If you have a spouse or immediate relative that you want to immigrate to the United States, you start with filing a I-130 petition. Both U.S. Citizens and Lawful Permanent Residents may sponsor their family members for this type of residency. This process will place you into a “Preference Category” determining the availability of visas and your expected wait time before you can file to receive a Green Card. Each category is given a numerical quota of visas to limit the number of immigrants admitted to the U.S. determined by Congress.
Merely having an I-130 Petition approved does not mean that your relative’s visa has been approved. Rather, once your petition is approved, you then become eligible to apply for permanent residence either via an Adjustment of Status or Consular Processing. Because of this can be a complication process, it is strongly recommended that you retain an experienced immigration attorney before filing an I-130 Petition.
The attorneys at Ervin Kibria PLLC have extensive experience in filing successful petitions for family-based immigration. During our initial consultation, we will gladly walk you through the process of filing the petition and then applying for permanent residence and help develop a clear strategy on how to achieve a successful result in your case.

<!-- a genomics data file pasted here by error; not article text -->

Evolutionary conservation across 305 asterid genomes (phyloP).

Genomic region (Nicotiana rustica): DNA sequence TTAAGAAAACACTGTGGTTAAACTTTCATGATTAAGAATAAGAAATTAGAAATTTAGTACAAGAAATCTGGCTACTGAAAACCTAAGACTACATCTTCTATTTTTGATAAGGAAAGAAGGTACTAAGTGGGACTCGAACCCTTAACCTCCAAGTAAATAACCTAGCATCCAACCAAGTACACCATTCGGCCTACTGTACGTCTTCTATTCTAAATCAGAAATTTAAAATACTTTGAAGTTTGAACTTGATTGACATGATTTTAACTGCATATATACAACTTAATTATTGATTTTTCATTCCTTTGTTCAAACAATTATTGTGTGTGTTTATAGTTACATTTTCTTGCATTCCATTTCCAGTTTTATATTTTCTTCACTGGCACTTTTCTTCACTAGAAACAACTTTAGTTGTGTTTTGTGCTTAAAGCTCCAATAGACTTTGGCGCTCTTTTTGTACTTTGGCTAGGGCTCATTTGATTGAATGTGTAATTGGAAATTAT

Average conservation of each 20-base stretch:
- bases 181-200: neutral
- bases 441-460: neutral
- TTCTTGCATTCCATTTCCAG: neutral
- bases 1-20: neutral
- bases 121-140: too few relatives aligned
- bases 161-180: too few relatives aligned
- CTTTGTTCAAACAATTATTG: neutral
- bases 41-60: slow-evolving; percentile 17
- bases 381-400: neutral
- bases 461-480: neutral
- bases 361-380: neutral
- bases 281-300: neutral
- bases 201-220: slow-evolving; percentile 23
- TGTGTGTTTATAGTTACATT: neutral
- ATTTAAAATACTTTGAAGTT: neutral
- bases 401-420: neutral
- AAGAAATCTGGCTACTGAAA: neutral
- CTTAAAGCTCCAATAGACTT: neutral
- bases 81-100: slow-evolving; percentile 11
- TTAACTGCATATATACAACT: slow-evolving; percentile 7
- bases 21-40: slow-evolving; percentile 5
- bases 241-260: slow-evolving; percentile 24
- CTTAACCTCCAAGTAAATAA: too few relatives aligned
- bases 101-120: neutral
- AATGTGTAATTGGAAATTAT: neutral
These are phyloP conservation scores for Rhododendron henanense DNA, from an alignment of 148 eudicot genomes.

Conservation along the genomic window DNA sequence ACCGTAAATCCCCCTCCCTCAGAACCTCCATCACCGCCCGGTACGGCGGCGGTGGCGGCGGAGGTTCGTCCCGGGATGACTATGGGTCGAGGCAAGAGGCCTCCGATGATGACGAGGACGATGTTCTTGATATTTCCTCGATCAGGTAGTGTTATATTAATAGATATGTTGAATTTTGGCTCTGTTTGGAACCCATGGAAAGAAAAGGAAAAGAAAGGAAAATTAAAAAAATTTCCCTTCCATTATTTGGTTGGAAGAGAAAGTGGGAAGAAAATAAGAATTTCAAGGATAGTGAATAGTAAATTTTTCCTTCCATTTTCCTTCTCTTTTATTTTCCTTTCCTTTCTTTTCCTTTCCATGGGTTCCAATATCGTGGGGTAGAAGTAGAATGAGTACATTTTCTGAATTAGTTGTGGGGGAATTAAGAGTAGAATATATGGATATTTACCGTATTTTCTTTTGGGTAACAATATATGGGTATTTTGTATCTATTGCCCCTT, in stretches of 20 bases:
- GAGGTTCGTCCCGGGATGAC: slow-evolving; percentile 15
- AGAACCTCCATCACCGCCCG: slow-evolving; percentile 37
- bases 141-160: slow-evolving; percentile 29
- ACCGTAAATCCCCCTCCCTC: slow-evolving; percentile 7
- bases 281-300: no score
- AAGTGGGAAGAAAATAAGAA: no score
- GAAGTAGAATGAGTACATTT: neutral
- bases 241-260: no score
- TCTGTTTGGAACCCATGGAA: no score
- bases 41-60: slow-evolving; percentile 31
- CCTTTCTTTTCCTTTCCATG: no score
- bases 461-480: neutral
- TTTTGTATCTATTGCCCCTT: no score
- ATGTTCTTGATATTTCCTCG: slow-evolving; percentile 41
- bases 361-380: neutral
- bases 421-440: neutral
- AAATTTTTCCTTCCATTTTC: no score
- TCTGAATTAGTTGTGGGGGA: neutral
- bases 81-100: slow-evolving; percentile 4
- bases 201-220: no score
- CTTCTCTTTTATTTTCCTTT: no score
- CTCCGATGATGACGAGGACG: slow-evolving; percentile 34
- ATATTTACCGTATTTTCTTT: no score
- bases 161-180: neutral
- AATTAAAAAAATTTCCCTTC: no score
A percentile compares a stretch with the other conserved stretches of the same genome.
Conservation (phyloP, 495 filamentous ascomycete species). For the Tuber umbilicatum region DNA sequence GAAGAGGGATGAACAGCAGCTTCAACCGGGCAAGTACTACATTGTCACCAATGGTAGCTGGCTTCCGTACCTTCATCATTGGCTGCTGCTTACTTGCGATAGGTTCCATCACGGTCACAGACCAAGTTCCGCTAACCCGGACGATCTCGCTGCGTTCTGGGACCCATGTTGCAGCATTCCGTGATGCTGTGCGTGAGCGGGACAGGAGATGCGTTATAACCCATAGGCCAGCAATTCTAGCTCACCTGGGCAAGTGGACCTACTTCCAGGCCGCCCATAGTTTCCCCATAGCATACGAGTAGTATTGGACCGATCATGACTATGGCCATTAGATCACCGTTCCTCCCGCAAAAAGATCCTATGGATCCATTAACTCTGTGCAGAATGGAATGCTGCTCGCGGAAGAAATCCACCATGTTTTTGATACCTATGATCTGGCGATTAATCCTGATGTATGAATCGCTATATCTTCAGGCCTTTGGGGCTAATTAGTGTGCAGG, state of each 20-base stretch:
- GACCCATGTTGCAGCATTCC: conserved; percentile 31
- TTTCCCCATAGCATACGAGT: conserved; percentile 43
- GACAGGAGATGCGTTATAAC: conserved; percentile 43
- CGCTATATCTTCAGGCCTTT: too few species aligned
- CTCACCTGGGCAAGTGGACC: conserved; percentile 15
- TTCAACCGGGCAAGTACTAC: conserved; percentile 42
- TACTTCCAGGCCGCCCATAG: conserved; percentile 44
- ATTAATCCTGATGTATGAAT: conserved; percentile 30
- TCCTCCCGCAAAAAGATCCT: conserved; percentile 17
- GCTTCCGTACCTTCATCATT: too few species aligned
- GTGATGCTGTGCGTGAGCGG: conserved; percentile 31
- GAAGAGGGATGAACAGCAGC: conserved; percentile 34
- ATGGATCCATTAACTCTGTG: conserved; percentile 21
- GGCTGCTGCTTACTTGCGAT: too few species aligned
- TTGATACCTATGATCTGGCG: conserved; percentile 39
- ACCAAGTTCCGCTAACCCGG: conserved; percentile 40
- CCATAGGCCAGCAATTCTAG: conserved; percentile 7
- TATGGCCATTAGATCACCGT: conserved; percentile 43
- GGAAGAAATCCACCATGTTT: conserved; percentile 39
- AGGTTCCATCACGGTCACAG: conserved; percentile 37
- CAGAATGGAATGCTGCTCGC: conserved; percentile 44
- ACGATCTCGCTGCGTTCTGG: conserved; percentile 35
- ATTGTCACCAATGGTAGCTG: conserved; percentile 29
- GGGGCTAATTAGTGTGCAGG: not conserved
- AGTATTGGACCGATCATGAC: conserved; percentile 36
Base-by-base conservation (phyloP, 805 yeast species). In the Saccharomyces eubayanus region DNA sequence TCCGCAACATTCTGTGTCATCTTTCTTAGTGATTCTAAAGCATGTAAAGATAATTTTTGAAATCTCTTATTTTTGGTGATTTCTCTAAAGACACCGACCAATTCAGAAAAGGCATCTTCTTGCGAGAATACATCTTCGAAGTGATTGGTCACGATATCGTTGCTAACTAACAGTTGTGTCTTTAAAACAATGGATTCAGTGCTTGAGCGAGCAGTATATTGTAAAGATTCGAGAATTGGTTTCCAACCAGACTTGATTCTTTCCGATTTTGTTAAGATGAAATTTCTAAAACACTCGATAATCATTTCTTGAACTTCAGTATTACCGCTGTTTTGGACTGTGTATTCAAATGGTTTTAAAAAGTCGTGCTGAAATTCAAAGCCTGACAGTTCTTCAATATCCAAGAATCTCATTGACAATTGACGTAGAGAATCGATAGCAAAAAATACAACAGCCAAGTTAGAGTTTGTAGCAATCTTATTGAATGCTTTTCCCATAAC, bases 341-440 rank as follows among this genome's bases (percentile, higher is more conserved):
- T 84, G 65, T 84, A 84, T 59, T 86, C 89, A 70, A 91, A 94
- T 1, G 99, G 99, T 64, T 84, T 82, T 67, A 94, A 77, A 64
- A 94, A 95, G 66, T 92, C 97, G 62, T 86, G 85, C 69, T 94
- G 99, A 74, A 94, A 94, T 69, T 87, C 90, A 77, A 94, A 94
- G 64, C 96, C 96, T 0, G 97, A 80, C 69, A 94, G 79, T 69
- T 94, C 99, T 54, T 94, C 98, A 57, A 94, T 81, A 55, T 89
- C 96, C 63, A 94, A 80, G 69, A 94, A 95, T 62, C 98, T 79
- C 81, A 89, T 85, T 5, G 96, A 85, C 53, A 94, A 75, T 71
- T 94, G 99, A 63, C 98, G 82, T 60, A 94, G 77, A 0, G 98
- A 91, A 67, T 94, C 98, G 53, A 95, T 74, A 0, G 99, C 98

Does an I-130 Petition Apply to Your Relative?
An I-130 petition is used to petition for visa eligibility for an immediate relative. USCIS defines an “immediate relative” as:
- Spouses (including same-sex marriages)
- Children under 21 years of age (and must also be unmarried)
These immediate relatives are able to immigrate to the United States without any waiting period and file the I-130 petition from the US.
Other close family members of a U.S. citizen can qualify to immigrate to the United States. However, unlike the immediate relatives of a U.S. citizen, they are subject to the limit put in place by Congress which restricts the immigrant visas available in this category each year. A visa becomes available to a preference category according to the priority date (the date the I-130 was properly filed). This process applies to the following types of relatives:
- Unmarried Children Over 21 Years of Age
- Married Children of US Citizens
- Brothers and Sisters of US Citizens